Editor’s Note: James Jeffery is a young writer in training at the Daily Declaration. He is a minister in training for the Presbyterian church with a profound understanding of Christ and culture. His Q&A Bias against Martyn Iles exposé story is currently the most popular article on the Daily Declaration. Recently he was interviewed by Chris Smith from Sky News on TV about the dubious dealings of the Chinese Communist Party and their outsized influence in our Australian Universities. Please check out his TV interview in this article, second paragraph down. This article first appeared in The Spectator and Cauldron Pool.
“In my opinion, it is less shameful for a king to be overcome by force of arms than by bribery.”
— Sallust (86-35 BC)
Over the past few years, there has been a looming suspicion that the Chinese Communist Party (CCP) is in bed with Australian universities. This suspicion is now substantiated by large swathes of evidence, most of which has been ignored by the mainstream media.
In 2008, the CCP launched the Thousand Talents program. The program seeks to recruit and employ talented graduates across the globe to grow China into a formidable superpower through economic and military advancement. Since then, it has lured thousands of professors and researchers internationally with offers of lucrative funding, and extensive research opportunities.
At the turn of 2019, the US Senate produced a detailed report outlining the potential dangers posed by the scheme, particularly in relation to intellectual property theft, espionage, and international security. While the CCP has attempted to keep the Thousand Talents program sub rosa (di diao), a recent bombshell report exposed its inner workings.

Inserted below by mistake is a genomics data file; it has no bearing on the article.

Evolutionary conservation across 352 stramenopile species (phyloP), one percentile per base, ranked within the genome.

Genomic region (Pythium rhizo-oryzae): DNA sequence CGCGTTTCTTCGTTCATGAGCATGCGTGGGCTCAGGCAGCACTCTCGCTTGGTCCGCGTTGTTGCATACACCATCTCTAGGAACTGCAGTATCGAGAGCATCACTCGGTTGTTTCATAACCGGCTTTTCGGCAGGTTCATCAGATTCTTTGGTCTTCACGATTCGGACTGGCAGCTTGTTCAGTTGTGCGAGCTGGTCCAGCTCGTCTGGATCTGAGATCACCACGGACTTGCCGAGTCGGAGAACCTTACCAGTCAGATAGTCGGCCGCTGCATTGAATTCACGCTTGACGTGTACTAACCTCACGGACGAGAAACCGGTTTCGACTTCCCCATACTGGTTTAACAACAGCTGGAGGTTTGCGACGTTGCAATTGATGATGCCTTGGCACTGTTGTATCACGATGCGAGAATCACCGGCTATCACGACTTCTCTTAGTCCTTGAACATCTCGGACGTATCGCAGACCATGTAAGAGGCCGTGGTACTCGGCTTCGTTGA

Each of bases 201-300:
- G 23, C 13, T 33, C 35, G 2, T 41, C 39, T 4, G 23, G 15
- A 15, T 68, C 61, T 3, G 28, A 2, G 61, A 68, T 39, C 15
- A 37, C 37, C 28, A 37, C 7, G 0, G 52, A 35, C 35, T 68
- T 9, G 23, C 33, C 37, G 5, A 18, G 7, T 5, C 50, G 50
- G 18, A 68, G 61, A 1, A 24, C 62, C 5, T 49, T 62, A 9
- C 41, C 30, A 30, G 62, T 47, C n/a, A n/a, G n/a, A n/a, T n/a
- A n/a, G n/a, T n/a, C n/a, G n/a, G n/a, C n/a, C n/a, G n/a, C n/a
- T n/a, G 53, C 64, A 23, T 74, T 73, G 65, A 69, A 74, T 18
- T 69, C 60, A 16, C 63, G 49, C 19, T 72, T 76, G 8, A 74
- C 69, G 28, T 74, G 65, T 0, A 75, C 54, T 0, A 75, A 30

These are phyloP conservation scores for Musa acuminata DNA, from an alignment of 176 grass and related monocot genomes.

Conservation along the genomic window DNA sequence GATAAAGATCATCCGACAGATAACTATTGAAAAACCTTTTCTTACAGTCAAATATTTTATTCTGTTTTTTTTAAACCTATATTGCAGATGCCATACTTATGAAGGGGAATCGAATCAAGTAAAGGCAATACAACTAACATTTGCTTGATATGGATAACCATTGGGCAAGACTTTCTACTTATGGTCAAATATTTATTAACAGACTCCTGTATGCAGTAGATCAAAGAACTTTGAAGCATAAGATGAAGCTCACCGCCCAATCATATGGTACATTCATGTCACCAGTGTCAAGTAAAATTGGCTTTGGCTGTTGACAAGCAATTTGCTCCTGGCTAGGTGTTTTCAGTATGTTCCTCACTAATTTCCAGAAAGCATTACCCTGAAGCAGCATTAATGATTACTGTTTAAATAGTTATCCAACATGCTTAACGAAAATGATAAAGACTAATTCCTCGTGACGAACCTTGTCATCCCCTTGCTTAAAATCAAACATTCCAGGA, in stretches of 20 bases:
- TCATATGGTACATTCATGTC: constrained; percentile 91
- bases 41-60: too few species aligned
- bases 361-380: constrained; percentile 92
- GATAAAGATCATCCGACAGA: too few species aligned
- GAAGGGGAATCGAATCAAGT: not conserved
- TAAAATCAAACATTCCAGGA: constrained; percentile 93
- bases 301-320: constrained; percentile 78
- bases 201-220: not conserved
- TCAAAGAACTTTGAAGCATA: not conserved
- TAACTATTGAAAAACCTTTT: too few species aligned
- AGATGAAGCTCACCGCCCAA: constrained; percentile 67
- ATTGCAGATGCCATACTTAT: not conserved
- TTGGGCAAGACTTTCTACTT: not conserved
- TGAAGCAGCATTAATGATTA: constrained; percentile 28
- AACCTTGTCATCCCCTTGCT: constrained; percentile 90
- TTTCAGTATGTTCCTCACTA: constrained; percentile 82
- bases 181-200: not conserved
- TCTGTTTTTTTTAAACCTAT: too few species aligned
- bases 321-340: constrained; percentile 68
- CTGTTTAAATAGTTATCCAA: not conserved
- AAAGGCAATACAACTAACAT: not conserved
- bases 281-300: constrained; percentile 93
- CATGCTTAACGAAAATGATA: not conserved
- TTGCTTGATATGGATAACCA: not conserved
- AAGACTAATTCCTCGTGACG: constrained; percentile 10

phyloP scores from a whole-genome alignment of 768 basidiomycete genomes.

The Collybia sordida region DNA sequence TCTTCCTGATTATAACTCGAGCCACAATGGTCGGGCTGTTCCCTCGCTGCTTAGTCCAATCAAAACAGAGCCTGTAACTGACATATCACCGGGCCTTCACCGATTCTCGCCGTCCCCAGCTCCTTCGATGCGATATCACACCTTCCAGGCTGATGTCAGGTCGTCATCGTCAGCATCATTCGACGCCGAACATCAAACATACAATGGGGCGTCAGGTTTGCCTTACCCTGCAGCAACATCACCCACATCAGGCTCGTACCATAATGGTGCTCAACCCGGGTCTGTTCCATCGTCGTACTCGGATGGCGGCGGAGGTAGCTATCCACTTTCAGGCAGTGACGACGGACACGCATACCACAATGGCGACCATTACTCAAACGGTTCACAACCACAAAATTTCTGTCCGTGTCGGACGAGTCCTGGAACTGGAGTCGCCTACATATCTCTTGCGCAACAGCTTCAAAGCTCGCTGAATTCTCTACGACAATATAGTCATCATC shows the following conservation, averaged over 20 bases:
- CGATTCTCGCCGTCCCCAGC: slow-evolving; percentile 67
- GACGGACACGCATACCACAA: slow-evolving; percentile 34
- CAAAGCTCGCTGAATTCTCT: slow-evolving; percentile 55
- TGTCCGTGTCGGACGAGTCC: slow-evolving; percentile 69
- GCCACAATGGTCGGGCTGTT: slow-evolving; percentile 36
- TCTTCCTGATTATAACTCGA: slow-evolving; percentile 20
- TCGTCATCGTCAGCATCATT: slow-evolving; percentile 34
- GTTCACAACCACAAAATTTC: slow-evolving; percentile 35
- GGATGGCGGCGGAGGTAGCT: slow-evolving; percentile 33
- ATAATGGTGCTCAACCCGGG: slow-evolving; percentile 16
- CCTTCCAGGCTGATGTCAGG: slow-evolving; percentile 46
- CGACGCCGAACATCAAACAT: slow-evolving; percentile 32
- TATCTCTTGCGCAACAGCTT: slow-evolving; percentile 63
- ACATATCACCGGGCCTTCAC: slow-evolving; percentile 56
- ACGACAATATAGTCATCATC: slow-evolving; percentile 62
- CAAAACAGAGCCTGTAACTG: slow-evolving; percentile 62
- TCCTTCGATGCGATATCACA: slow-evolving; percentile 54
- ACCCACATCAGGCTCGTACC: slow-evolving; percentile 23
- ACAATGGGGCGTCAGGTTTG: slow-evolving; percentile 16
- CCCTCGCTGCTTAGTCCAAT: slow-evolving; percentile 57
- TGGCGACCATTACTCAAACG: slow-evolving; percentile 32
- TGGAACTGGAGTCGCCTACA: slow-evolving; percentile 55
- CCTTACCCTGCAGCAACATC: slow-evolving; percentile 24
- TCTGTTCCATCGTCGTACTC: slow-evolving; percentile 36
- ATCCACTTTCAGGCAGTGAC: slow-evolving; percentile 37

I. The University of Sydney
Just last week, Honi Soit — a student newspaper at Sydney University — published a groundbreaking article. The piece detailed links between engineering professors (Professors Yie-Wing Mai and Lin Ye) and CCP talent recruitment programs. Through these programs, the CCP allegedly seeks to recruit Australian university students to participate in developing military and weapons projects.
Honi Soit reported:
“The programs offer participants lucrative funding and access to laboratories and staff. They often allow academics to draw a second salary while maintaining employment at their original institution.”
Within hours of publishing the piece, Honi Soit pulled it from the site, citing ‘escalating Sinophobia’ and ‘harm to the Chinese community’ as justifications for doing so.
Honi Soit generated masses of criticism on their Facebook page following the retraction, including accusations that they were submitting to the CCP and sacrificing freedom of speech.
Compare this censorship of CCP criticism to the response of Sydney University academics to the Ramsay Centre for Western Civilisation in mid-2018. According to The Guardian, the proposal was accused of being ‘European supremacy writ large’ by over 100 Sydney University academics, resisting its establishment.
In 2015, Chinese-Australian property developer Chau Chak Wing donated AU$15 million to the University of Sydney to build the recently constructed ‘Chau Chak Wing Museum’, situated immediately in front of the quadrangle.
Chau has been the subject of numerous investigations, many of which are outlined by Clive Hamilton in his 2018 work Silent Invasion: China’s Influence in Australia.
According to Hamilton, Chau:
- Funded multiple short-term visits to China for Kevin Rudd between 2004-05.
- Donated over $4.6 million to Labour and Liberal political parties between 2007-2018.
- Wired $200,000 in 2013 through Sheri Yan to the personal bank account of deceased President of the United Nations, John Ashe. In 2016, Sheri Yan was arrested on charges of bribery and admitted to paying Ashe $800,000 in bribes.
II. The University of Technology (UTS), Sydney
Over the past ten years, UTS has been under mounting criticism for its deepening relationship with the CCP. Among the most dangerous of the links between UTS and the CCP which have been exposed is Global Tone Communication (GTCOM).
GTCOM is a CCP-owned data-mining company who have progressively developed and provided a digital ecosystem of user data for the CCP. GTCOM are known to have a close partnership with Haiyun Data (HYData), who are the primary producers of surveillance equipment used in the Uyghur concentration camps in western China.